“We are made to bear each other's burdens, which means to be burdened ourselves with the sufferings and sorrows of others. It is nothing less than an expression of love. »
Russ Ramsey is pastor of Christ Presbyterian Church in Nashville, Tennessee. For Relevant Magazine, he reflects on how his chronic illness taught him to take care of others.
When Russ Ramsey started having a fever, he didn't care too much. He had just arrived in this city and did not yet have a doctor. But after several days of fever and weight loss, he decided to consult a specialist. A blood test and ultrasound would eventually reveal the pastor had heart failure and his blood was "poisoned."
The pastor immediately wanted to write down what he was going through, to give the point of view of a person who is suffering.
“At the beginning of this experience, my instinct as a writer was manifested. I took many notes documenting my illness, which I put into a book chronicling my journey through the affliction in real time. I wanted to write about what I was going through as I went along. One of the reasons I wanted to do this was that of all the books I had read on suffering and affliction, most were written from an academic or theological point of view, but few from a of the afflicted. »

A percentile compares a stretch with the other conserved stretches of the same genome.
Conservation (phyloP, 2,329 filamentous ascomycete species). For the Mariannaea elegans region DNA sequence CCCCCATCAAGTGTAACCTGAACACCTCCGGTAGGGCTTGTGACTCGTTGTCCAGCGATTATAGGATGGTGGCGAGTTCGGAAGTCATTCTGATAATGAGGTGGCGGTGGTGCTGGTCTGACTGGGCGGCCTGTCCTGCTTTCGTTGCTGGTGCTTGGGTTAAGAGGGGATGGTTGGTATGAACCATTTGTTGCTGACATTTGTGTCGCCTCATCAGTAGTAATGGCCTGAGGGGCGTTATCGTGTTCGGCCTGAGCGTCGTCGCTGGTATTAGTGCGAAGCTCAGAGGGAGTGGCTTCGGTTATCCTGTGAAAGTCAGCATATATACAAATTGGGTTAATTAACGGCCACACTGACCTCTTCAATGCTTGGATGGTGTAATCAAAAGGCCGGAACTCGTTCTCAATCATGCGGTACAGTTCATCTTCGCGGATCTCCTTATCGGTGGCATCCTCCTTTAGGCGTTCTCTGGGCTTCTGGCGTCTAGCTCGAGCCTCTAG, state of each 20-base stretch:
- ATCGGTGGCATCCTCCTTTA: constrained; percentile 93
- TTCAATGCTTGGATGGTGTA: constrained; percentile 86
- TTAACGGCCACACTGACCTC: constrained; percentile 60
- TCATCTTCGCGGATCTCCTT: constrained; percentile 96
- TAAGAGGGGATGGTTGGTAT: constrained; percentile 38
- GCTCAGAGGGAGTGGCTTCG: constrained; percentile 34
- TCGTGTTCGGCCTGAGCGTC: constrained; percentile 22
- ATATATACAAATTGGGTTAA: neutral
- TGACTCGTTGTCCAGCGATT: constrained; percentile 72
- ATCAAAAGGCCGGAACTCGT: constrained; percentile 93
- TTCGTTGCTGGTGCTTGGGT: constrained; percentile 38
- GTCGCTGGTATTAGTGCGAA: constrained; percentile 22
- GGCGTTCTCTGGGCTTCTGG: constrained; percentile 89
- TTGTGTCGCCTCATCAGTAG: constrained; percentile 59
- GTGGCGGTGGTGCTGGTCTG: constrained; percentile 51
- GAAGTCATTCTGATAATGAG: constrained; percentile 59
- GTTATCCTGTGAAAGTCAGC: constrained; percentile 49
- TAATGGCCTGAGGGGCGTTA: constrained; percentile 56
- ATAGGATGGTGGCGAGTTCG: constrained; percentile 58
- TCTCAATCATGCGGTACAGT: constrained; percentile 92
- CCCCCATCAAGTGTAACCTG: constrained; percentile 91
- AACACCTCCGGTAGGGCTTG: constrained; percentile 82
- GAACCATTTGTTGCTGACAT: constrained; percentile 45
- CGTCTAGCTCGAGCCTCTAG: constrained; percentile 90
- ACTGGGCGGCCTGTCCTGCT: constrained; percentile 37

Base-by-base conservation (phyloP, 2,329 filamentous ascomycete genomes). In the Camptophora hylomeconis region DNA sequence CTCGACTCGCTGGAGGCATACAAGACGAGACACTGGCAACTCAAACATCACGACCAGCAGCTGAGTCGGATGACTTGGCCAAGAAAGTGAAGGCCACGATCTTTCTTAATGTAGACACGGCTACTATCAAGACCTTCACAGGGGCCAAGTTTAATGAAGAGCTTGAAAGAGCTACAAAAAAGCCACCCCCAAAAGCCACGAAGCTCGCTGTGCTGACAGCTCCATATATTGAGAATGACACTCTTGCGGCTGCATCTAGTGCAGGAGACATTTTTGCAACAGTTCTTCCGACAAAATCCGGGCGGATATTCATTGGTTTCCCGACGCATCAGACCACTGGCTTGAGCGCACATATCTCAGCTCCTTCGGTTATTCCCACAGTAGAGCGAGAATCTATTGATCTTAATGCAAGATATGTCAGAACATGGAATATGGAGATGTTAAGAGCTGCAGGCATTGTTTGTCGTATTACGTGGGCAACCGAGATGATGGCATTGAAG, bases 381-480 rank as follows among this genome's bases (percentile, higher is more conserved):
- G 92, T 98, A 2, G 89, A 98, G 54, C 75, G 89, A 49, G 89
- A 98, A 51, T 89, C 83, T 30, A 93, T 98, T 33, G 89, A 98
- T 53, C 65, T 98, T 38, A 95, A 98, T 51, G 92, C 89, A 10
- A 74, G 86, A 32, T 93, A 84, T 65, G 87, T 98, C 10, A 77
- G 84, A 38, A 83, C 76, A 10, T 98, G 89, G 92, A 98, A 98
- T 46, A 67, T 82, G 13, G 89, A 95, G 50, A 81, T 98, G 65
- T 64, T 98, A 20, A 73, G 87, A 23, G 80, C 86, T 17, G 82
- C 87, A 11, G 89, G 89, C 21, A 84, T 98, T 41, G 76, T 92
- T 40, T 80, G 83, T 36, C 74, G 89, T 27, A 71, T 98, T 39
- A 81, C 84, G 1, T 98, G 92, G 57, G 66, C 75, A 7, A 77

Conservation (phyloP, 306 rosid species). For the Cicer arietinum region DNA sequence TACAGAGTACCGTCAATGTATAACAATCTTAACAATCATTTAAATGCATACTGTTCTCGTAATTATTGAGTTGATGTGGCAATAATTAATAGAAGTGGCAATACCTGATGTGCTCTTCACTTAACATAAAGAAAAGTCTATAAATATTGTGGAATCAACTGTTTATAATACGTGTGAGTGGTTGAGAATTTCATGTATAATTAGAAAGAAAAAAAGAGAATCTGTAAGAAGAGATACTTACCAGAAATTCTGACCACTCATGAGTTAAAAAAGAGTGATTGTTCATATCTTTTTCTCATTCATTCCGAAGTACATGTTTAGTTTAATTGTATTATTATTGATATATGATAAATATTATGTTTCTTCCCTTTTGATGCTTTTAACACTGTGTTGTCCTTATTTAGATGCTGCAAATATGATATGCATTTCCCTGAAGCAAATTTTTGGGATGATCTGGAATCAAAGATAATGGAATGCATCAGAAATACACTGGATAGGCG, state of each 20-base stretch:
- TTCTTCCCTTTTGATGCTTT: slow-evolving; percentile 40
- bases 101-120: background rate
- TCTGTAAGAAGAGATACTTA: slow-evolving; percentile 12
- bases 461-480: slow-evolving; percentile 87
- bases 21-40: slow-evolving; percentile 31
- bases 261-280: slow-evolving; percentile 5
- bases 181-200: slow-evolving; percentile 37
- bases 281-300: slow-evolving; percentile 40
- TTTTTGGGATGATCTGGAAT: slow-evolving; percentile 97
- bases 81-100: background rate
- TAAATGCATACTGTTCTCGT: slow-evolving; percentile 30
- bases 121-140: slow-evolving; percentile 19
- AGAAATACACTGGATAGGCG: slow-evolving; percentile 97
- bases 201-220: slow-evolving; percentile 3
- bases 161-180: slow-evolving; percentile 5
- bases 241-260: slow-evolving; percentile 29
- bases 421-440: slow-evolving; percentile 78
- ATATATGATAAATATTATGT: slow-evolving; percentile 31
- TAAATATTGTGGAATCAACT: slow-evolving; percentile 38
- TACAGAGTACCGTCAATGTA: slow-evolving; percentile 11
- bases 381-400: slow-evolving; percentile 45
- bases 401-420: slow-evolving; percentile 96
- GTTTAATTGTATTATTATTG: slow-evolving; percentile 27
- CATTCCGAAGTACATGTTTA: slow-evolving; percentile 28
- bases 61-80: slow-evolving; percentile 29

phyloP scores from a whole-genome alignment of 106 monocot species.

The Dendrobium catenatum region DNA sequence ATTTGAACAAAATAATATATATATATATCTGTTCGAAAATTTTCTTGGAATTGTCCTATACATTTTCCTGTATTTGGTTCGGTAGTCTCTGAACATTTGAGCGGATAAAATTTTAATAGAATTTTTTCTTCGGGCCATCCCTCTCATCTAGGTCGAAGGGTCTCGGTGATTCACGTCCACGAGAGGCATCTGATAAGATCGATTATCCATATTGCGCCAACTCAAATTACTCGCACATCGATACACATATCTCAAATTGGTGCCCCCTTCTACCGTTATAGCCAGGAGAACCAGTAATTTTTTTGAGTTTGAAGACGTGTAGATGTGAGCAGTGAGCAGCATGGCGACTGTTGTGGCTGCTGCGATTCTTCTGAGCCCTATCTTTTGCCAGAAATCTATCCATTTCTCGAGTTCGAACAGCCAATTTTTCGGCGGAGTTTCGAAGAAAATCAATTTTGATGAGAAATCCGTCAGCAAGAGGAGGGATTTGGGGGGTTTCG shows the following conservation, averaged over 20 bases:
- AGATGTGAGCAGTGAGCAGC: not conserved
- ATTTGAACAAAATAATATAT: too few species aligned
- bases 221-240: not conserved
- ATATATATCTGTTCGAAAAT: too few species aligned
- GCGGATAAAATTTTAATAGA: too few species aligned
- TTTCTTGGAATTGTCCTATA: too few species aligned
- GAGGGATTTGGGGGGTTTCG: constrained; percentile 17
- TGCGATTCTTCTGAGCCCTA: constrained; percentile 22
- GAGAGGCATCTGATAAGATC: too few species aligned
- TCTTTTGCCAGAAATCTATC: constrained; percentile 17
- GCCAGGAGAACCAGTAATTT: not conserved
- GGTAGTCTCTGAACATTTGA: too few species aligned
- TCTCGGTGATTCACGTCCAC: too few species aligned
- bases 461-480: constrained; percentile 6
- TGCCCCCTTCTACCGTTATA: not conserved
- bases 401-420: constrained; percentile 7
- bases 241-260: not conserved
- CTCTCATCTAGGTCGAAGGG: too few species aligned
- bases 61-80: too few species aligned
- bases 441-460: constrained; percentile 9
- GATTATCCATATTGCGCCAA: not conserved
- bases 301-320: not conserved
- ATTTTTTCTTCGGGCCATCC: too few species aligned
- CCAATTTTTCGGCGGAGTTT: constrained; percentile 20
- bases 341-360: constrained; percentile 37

With hindsight, he notices that at that time, he failed to take into account the suffering of those close to him.
“I struggled to see in the early days of my affliction that what had happened to me was also happening to the people who loved me. Of course, their experience was different, but it was theirs. »
But now, this awareness now helps her take care of others.
“We must not deny anyone (including ourselves) the right to feel the pain, fear and grief that comes when someone they love suffers. We are made to bear each other's burdens, which means to be weighed down by the sufferings and sorrows of others. It is nothing less than an expression of love. »